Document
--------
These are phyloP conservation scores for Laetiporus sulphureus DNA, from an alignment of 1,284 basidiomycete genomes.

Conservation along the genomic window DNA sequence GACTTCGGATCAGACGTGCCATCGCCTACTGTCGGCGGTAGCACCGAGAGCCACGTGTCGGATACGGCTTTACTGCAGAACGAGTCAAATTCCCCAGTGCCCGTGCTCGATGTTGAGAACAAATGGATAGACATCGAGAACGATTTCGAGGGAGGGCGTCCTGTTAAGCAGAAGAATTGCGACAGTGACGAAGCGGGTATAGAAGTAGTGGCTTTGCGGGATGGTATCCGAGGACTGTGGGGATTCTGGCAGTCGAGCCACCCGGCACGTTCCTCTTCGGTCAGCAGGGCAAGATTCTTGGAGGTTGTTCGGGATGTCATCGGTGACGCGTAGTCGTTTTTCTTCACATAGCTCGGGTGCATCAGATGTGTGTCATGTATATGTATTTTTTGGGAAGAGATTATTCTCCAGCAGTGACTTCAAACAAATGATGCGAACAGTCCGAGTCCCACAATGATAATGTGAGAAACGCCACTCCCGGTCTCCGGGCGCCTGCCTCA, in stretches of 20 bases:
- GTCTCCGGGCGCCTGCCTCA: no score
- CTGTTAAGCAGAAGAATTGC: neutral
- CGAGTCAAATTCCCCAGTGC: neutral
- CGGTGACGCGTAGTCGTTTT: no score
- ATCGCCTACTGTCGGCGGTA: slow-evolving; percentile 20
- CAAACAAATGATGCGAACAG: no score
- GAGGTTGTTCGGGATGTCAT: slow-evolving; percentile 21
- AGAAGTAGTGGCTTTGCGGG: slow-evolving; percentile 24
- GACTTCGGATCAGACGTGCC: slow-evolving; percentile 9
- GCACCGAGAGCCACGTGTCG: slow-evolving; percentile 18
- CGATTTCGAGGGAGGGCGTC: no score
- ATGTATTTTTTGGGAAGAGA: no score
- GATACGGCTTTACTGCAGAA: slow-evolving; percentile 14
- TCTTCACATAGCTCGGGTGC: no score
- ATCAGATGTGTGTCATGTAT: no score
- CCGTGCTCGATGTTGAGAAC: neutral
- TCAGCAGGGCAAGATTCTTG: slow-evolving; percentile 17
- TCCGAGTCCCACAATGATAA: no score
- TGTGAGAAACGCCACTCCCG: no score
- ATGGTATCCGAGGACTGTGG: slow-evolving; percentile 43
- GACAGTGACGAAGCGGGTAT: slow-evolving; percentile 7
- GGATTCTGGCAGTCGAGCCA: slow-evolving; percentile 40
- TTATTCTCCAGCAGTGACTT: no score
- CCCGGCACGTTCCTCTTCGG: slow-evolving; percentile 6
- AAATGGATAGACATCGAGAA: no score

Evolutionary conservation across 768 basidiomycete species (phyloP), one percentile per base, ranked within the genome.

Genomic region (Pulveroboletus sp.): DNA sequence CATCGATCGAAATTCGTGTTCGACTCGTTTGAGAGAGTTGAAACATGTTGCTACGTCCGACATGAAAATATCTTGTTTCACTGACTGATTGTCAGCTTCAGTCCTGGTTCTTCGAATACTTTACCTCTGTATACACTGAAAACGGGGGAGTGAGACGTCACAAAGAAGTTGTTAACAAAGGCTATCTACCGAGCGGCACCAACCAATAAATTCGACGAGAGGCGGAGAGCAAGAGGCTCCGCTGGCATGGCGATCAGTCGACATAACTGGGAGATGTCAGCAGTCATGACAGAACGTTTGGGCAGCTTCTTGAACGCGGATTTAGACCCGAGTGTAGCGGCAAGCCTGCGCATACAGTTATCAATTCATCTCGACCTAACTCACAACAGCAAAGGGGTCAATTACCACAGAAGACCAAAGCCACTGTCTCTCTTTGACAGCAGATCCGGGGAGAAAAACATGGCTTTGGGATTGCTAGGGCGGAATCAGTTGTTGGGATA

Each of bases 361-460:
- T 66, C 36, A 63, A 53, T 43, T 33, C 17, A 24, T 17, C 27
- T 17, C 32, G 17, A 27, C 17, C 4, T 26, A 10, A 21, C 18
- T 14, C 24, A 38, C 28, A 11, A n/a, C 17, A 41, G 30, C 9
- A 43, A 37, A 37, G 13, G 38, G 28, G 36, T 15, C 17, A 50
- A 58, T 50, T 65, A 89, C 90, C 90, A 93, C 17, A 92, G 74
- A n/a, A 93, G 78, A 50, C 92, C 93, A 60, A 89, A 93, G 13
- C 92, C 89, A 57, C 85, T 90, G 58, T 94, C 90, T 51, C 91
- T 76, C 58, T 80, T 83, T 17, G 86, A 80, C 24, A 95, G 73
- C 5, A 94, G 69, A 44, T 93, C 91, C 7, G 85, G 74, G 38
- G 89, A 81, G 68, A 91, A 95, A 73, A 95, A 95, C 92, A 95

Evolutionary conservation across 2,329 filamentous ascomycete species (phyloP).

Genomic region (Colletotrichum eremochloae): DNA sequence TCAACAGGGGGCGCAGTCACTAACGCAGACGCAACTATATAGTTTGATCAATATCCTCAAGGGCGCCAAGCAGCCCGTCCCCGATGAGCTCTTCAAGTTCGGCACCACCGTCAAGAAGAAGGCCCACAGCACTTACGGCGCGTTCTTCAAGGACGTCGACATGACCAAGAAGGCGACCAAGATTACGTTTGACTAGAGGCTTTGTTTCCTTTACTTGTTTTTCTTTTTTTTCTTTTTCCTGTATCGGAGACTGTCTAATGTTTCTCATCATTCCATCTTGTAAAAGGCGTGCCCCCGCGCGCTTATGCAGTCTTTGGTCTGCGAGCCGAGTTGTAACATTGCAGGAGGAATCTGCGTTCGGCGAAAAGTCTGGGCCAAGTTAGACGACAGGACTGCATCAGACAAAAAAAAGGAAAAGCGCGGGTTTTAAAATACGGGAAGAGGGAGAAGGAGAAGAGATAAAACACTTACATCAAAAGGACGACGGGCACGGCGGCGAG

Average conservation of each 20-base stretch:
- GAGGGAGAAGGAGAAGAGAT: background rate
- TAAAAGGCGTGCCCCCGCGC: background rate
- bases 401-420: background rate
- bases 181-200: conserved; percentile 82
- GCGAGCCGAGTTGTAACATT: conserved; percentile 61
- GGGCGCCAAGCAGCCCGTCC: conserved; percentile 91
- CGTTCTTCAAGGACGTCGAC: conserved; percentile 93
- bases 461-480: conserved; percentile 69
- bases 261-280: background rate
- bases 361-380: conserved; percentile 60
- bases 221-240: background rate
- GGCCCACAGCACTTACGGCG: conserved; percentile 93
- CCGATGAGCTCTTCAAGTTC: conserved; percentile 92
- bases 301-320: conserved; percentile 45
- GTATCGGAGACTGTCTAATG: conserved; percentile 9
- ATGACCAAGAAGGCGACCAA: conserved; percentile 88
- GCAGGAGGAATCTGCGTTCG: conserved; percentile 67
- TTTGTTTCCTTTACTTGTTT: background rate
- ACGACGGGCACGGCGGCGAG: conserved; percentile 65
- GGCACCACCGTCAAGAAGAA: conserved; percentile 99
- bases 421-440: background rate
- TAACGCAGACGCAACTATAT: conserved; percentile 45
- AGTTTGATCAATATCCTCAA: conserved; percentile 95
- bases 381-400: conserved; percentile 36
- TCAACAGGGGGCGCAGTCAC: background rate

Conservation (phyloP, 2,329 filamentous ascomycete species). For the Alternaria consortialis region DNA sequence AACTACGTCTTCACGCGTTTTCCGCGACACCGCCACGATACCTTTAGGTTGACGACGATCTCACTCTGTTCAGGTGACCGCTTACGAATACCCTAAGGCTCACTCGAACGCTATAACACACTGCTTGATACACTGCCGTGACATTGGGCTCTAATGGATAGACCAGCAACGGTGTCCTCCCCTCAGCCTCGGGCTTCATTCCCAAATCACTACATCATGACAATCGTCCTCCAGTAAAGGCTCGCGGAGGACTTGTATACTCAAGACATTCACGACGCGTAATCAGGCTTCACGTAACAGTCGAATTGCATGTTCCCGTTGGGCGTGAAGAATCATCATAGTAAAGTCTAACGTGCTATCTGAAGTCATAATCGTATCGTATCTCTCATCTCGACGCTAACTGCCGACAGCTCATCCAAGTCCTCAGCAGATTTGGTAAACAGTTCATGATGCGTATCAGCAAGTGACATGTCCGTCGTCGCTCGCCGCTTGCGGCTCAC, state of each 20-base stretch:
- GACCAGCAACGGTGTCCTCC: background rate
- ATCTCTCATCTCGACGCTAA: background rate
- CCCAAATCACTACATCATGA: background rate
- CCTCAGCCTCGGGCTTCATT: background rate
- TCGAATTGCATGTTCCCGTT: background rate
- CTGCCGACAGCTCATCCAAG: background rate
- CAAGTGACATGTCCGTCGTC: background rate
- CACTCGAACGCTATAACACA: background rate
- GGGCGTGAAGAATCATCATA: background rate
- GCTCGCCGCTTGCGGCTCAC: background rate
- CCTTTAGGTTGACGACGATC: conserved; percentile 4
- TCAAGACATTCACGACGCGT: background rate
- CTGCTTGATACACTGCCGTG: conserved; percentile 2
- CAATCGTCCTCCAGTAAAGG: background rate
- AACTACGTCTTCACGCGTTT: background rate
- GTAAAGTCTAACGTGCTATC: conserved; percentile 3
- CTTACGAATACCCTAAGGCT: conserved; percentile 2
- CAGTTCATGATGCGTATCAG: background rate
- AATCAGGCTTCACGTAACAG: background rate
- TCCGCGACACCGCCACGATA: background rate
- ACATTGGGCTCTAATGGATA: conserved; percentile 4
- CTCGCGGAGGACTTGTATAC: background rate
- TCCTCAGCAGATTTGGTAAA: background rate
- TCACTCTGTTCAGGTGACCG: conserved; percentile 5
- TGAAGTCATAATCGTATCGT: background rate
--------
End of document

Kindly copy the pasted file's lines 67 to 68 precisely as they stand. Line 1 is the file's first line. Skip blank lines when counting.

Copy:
- bases 381-400: conserved; percentile 36
- TCAACAGGGGGCGCAGTCAC: background rate